For this research, we have brought together unique resources, a leading expert in EDs and scientific leaders in neuroimaging, genetics and developmental psychopathology to form a multi-disciplinary team, which is excellently positioned to deliver the research necessary to understand the underlying mechanisms and heterogeneity of EDs and inform future prevention and treatment strategies.

Technical Summary

This project aims to identify early biomarkers of eating disorders (EDs) by applying Big Data methods to the rich database derived from a representative population of adolescents and a clinical sample of emerging adults with a current or previous ED diagnosis.
First, we investigate causality of ED risk factors in the IMAGEN population cohort of n=2000 male and female adolescents followed-up at ages 14, 16, 19 and 23 years. We will investigate how biopsychosocial correlates and environmental risk factors such as adverse life events will influence these relationships and how their effects may be mediated by alterations in neural networks. Next, we will use machine learning procedures based on cross-validated regularised logistic regression combining neuroimaging, genomic and psychometric data modalities to identify correlates of EDs and select the features that best classify individuals who endorse ED symptoms along with those who endorse no ED symptoms at any time point. To identify predictors of ED symptoms, we will use age 14 IMAGEN data to compare individuals who developed ED symptoms over time (symptoms absent at age 14 but present at later ages), or those who recovered (symptoms present at age 14, not at later ages) to those who never developed symptoms. Finally, we will select the most predictive and easily applicable components of our comprehensive profile for validation in a clinical sample. These will be patients aged 18-25, with a 1st episode of DSM-5 AN or BN at first assessment (baseline) and followed-up with a second (after 2-years) assessment as well as patients fully recovered from a AN or BN diagnosis (n = 50 /diagnosis). All groups will be assessed through standardised protocols in a way identical to IMAGEN.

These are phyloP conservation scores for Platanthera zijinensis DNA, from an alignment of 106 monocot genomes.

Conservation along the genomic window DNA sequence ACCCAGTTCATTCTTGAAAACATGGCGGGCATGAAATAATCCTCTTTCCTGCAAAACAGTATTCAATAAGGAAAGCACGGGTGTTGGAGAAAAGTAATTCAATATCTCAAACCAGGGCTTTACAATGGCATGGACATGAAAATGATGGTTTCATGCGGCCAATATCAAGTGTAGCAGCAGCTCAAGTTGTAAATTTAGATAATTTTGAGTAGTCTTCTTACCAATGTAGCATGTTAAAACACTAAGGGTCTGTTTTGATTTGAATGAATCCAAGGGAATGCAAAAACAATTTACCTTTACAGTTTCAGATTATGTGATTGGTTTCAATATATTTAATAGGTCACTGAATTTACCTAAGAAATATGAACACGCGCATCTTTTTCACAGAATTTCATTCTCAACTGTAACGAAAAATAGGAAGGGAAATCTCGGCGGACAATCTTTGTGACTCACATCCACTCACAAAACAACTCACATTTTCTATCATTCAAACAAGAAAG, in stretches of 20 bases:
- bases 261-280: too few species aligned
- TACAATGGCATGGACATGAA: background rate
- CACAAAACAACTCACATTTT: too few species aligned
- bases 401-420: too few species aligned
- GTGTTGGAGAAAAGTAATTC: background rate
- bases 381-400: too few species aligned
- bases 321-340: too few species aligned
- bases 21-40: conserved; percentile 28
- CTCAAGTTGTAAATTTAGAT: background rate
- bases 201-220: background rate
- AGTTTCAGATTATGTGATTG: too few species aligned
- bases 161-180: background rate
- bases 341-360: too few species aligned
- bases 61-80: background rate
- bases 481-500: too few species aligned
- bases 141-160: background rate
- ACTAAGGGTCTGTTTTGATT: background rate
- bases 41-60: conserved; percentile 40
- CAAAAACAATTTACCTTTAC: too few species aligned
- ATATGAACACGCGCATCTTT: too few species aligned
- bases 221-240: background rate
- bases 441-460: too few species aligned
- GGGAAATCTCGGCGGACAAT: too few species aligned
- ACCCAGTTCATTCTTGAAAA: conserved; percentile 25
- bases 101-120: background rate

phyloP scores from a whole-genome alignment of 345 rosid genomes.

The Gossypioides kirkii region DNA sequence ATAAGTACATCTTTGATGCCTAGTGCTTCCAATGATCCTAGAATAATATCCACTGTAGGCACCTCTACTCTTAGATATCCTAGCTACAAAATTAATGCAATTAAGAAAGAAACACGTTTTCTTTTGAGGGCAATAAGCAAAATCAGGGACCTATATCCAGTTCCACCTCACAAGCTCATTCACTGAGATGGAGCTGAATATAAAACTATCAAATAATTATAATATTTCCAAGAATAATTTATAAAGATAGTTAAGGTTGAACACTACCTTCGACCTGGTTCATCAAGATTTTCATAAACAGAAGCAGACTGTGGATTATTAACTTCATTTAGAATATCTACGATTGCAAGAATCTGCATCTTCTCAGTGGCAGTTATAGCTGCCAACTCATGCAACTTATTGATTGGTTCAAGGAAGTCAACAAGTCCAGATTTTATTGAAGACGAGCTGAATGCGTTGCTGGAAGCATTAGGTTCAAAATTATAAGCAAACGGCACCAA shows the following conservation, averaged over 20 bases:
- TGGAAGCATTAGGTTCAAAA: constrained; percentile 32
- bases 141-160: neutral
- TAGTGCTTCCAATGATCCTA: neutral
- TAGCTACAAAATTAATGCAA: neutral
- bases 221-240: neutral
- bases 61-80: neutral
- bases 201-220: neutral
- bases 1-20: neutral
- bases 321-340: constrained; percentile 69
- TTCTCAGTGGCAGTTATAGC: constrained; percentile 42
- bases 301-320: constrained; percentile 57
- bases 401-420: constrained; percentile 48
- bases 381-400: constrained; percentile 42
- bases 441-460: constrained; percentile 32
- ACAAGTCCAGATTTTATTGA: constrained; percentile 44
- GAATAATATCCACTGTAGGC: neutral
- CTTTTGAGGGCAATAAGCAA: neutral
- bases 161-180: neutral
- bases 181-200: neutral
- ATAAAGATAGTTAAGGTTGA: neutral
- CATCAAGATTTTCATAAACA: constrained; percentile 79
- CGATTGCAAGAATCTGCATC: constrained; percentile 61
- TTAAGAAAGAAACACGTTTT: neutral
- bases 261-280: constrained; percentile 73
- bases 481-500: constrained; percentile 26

This paradigmatic multimodal approach, in which neuroimaging may provide added value compared with the existing standard assessments, may yield potential application for early and differential ED diagnoses.

Planned Impact